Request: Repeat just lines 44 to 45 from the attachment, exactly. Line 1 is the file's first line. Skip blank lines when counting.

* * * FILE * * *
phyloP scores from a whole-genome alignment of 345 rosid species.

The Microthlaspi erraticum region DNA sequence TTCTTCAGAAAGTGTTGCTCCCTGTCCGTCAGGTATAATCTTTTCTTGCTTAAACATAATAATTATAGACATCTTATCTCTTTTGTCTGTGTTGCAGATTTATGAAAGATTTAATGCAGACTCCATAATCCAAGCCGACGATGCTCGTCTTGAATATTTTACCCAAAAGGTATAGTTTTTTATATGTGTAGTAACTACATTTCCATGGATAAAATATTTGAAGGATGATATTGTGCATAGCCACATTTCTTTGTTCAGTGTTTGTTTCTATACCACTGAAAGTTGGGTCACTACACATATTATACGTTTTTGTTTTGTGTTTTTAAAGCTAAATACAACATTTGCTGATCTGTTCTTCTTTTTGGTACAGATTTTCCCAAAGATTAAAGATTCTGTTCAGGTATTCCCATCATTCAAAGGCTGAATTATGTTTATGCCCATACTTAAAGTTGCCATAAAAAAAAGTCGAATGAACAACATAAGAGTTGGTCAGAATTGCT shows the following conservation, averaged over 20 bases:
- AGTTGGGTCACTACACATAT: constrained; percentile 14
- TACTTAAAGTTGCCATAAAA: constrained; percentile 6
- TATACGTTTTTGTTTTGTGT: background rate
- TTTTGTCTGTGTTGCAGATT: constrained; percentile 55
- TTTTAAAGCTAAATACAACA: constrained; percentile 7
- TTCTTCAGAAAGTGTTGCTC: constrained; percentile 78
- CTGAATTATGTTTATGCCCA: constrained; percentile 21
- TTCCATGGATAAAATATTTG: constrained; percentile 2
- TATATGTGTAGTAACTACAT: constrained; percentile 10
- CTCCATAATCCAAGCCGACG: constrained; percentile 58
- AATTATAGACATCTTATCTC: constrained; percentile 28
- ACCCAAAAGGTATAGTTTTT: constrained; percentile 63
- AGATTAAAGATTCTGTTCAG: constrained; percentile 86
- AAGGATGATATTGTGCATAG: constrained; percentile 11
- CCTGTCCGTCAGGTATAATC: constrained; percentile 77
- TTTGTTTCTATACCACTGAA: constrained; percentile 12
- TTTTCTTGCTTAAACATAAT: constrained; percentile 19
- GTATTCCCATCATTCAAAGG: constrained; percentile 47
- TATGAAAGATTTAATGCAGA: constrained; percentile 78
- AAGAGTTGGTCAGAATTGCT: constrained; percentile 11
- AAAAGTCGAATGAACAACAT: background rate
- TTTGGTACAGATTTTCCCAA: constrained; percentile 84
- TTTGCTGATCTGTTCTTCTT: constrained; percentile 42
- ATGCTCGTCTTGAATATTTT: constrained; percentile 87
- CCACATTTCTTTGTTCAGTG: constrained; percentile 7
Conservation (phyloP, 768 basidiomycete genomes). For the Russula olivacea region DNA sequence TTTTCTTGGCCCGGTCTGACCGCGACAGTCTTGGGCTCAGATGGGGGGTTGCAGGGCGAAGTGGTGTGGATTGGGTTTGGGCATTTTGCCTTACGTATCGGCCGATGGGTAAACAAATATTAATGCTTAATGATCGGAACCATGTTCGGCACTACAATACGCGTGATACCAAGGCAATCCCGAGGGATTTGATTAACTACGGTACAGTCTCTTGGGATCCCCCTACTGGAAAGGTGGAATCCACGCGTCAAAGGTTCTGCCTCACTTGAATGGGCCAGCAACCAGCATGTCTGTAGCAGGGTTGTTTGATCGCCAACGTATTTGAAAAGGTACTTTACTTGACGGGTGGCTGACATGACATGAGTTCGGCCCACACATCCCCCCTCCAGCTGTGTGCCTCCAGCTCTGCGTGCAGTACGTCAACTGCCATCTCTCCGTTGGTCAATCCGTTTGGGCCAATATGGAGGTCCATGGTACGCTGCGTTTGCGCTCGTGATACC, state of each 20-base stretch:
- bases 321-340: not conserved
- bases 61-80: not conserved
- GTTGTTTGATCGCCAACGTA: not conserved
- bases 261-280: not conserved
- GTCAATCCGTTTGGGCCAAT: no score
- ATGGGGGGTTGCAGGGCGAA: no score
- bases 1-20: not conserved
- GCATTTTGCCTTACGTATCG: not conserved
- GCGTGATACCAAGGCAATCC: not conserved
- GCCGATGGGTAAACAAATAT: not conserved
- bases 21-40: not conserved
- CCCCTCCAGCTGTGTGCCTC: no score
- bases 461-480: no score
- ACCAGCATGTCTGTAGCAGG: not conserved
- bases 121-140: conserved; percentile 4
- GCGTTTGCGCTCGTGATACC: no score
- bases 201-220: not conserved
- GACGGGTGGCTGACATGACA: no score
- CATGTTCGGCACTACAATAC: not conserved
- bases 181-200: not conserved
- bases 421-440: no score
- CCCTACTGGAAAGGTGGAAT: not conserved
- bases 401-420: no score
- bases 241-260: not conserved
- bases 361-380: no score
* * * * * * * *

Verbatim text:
- GCGTTTGCGCTCGTGATACC: no score
- bases 201-220: not conserved